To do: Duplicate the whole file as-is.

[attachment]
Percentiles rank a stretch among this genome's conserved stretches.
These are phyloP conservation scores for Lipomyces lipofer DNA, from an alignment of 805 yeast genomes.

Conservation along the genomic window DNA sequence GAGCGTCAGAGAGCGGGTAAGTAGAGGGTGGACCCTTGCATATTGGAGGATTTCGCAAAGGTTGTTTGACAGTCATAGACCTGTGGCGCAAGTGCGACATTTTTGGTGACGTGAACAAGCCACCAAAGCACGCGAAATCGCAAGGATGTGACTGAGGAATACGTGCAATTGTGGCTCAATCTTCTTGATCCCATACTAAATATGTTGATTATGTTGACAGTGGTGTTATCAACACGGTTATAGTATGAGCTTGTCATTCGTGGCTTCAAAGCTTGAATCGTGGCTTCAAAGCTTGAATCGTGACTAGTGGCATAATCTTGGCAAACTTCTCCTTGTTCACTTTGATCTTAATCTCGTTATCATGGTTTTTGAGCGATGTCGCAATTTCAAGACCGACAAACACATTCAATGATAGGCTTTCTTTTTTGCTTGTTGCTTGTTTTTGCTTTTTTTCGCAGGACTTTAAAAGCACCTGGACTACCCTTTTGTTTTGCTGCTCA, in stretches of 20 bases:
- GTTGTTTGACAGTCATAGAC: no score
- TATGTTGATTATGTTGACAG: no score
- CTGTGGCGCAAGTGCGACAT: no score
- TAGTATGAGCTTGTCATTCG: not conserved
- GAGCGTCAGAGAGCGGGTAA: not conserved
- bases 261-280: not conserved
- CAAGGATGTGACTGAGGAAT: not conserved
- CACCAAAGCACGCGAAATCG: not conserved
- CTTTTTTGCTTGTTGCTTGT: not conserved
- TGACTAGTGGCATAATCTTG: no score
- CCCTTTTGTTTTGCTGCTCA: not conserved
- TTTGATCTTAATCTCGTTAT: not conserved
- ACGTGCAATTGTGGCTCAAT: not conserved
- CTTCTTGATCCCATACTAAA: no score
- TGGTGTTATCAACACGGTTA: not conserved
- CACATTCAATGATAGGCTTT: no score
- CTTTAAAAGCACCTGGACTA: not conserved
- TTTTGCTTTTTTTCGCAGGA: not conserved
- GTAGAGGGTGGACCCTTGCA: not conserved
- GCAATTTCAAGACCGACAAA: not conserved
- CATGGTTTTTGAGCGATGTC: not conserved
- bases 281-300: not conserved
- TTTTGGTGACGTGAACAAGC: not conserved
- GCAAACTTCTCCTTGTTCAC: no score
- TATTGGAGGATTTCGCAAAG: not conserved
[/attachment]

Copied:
Percentiles rank a stretch among this genome's conserved stretches.
These are phyloP conservation scores for Lipomyces lipofer DNA, from an alignment of 805 yeast genomes.

Conservation along the genomic window DNA sequence GAGCGTCAGAGAGCGGGTAAGTAGAGGGTGGACCCTTGCATATTGGAGGATTTCGCAAAGGTTGTTTGACAGTCATAGACCTGTGGCGCAAGTGCGACATTTTTGGTGACGTGAACAAGCCACCAAAGCACGCGAAATCGCAAGGATGTGACTGAGGAATACGTGCAATTGTGGCTCAATCTTCTTGATCCCATACTAAATATGTTGATTATGTTGACAGTGGTGTTATCAACACGGTTATAGTATGAGCTTGTCATTCGTGGCTTCAAAGCTTGAATCGTGGCTTCAAAGCTTGAATCGTGACTAGTGGCATAATCTTGGCAAACTTCTCCTTGTTCACTTTGATCTTAATCTCGTTATCATGGTTTTTGAGCGATGTCGCAATTTCAAGACCGACAAACACATTCAATGATAGGCTTTCTTTTTTGCTTGTTGCTTGTTTTTGCTTTTTTTCGCAGGACTTTAAAAGCACCTGGACTACCCTTTTGTTTTGCTGCTCA, in stretches of 20 bases:
- GTTGTTTGACAGTCATAGAC: no score
- TATGTTGATTATGTTGACAG: no score
- CTGTGGCGCAAGTGCGACAT: no score
- TAGTATGAGCTTGTCATTCG: not conserved
- GAGCGTCAGAGAGCGGGTAA: not conserved
- bases 261-280: not conserved
- CAAGGATGTGACTGAGGAAT: not conserved
- CACCAAAGCACGCGAAATCG: not conserved
- CTTTTTTGCTTGTTGCTTGT: not conserved
- TGACTAGTGGCATAATCTTG: no score
- CCCTTTTGTTTTGCTGCTCA: not conserved
- TTTGATCTTAATCTCGTTAT: not conserved
- ACGTGCAATTGTGGCTCAAT: not conserved
- CTTCTTGATCCCATACTAAA: no score
- TGGTGTTATCAACACGGTTA: not conserved
- CACATTCAATGATAGGCTTT: no score
- CTTTAAAAGCACCTGGACTA: not conserved
- TTTTGCTTTTTTTCGCAGGA: not conserved
- GTAGAGGGTGGACCCTTGCA: not conserved
- GCAATTTCAAGACCGACAAA: not conserved
- CATGGTTTTTGAGCGATGTC: not conserved
- bases 281-300: not conserved
- TTTTGGTGACGTGAACAAGC: not conserved
- GCAAACTTCTCCTTGTTCAC: no score
- TATTGGAGGATTTCGCAAAG: not conserved